This is kind of a weird article... It explains how to use decision trees, but then it just stops, without telling me what to expect, why I should care, or, assuming I did care, how to assign probabilities to the nodes. So, the only feeling I'm left with at the end is, "all righty then, time for tea".

In addition, instead of saying "X | private push" and "X | no private push", it might be clearer to add the nodes "private push" and "no private push" explicitly, and then connect them to "FAI", "uFAI", etc. An even better transformation would be to convert the tree into a graph; this way, you won't need to duplicate the terminal nodes all the time.

Replies from: othercriteria## ↑ comment by othercriteria · 2012-04-07T18:38:38.174Z · LW(p) · GW(p)

Moving to a graph makes elicitation of the parameters a lot more difficult (to the extent that you have to start specifying clique potentials instead of conditional probabilities). Global tasks like marginalization or conditioning also become a lot harder.

Replies from: Bugmaster## ↑ comment by Bugmaster · 2012-04-07T19:05:26.132Z · LW(p) · GW(p)

Moving to a graph makes elicitation of the parameters a lot more difficult (to the extent that you have to start specifying clique potentials instead of conditional probabilities).

I think you can still get away with using conditional probabilities if you make the graph directed and acyclical, as I should've specified (my bad). The graph is still more complex than the tree, as you said, but if we're using software for the tree, we might as well use one for the graph...

## comment by XiXiDu · 2012-04-07T10:09:47.943Z · LW(p) · GW(p)

But this is much too large a project for me to undertake now.

Too bad. I was excited about this post and thought it was a good sign that you took that path and that it would be highly promising to pursue it further.

Replies from: lukeprog## ↑ comment by lukeprog · 2012-04-07T11:09:13.270Z · LW(p) · GW(p)

Another worry is that putting so *many* made-up probabilities into a probability tree like this is not actually that helpful. I'm not sure if that's true, but I'm worried about it.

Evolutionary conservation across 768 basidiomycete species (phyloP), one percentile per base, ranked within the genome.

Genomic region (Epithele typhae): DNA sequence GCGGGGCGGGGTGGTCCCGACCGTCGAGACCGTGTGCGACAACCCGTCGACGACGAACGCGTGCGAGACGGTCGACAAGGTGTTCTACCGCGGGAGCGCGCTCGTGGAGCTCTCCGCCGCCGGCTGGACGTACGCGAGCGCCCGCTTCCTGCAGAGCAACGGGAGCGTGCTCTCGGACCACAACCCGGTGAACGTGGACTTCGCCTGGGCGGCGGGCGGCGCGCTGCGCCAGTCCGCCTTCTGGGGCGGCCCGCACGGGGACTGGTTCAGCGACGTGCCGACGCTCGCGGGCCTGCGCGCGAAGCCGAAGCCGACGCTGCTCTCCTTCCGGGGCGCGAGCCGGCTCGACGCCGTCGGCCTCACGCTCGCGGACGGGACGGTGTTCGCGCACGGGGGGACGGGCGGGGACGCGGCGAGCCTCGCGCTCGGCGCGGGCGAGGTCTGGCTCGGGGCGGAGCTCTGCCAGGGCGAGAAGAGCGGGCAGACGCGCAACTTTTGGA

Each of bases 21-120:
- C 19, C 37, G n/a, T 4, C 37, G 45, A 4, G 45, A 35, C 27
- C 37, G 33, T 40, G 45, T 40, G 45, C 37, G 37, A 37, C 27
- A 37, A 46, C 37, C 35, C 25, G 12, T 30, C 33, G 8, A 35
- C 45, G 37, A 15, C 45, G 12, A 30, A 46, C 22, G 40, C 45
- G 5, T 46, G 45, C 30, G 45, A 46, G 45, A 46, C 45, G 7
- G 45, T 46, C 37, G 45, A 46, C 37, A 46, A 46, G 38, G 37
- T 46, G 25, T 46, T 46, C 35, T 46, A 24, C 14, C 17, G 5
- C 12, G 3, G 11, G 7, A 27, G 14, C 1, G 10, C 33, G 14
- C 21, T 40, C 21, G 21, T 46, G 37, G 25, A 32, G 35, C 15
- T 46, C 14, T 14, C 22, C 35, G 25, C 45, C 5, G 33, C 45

## ↑ comment by Dmytry · 2012-04-07T17:26:08.180Z · LW(p) · GW(p)

I'm rather pessimistic about that. I think that basically the tree branches into a very huge number of possibilities; one puts the possibilities into categories, but has no way of finding total probabilities within the categories.

Furthermore, the categories themselves do not correspond to technological effort; there is the FAIs that resulted from regular AI effort via some rather simple insight by the scientist that came up with AI, the insights that may be only visible up close when one is going over an AI and figuring out why the previous version killed half of itself repeatedly instead of self improving, or other cases the probability of which we can't guess at without knowing how the AI is being implemented and what sort of great filters does the AI have to pass before it fooms. And there are uFAIs that result from the FAI effort; those are the uFAIs of entirely different kind, with their own entirely different probabilities that can't be guessed at.

The intuitions are often very wrong, for example the intuitions about what 'random' designs do; firstly, our designs are not random, and secondarily, random code predominantly crashes, and the non crashing space is utterly dominated by one or two simplest noncrash behaviours, and same may be true of the goal systems which pass the filters of not crashing, and recursively self improving over enormous range. The filters are specific to the AI architecture.

The existence of filters, in my opinion, entirely thwarts any generic intuitions and generic arguments. The unknown , highly complex filters are an enormous sea between the logic and the probability estimates, in the land of inferences. The illogic, sadly, does not need to pass through the sea, and rapidly suggests the numbers that are not, in any way, linked to the relevant issue-set.

## comment by keefe · 2012-04-11T04:11:11.077Z · LW(p) · GW(p)

I think that you are you are on a solid research path here. I think you have reached the bounds of business oriented software and it's time to look into something like apache mahout or RDF. Decision tree implementations are available all over, just find a data structure and share them and run inference engines like owlim or pellet and see what you can see.

RDF is a good interim solution because you can start encoding things as structured data. I have some JSON->RDF stuff for inference if you get to that point.

Here is one way to represent these graphs as RDF.

Each edge becomes an edge to a blank node, that blank node has the label, arrival probability and could link to evidence supporting. Representing weighted graphs in RDF is fairly well studied.

The question is, what is your net goal of this from a computational artifact point of view?

## comment by lessdazed · 2012-06-07T17:38:57.909Z · LW(p) · GW(p)

Teaching tree thinking through touch.

These experiments were done with video game trees showing evolutionary divergence, and this method of teaching outperformed traditional paper exercises. Perhaps a simple computer program would make teaching probability trees easier, or the principles behind the experiments could be applied in another way to teach how to use these trees.